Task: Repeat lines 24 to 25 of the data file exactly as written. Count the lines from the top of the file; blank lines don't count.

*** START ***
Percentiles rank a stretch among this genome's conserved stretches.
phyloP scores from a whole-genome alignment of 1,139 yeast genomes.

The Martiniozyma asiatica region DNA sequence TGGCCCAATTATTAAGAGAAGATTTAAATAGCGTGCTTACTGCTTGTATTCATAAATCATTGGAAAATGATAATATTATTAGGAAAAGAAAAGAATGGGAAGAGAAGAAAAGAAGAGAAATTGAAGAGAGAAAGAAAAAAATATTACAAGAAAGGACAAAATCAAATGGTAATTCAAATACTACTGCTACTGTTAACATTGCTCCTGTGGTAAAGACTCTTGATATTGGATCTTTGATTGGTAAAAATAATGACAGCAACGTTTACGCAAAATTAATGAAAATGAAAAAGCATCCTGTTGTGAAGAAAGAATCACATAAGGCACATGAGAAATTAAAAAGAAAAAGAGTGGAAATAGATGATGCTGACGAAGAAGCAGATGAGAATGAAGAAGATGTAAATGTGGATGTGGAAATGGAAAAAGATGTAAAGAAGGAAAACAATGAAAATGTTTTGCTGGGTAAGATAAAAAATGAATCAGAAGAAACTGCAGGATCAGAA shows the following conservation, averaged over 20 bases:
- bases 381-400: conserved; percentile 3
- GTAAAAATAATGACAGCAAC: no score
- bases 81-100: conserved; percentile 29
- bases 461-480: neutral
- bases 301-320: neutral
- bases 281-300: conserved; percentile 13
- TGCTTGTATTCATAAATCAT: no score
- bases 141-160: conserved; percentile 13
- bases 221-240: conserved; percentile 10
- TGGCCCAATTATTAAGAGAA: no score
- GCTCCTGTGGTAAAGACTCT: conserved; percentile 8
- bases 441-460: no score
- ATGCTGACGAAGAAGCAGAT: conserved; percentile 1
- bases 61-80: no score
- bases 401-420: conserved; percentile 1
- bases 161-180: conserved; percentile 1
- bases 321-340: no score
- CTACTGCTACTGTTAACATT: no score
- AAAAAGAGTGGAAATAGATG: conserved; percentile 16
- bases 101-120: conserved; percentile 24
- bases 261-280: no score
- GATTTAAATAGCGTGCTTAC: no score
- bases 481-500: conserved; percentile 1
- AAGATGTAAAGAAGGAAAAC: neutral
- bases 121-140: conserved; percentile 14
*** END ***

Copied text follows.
- bases 261-280: no score
- GATTTAAATAGCGTGCTTAC: no score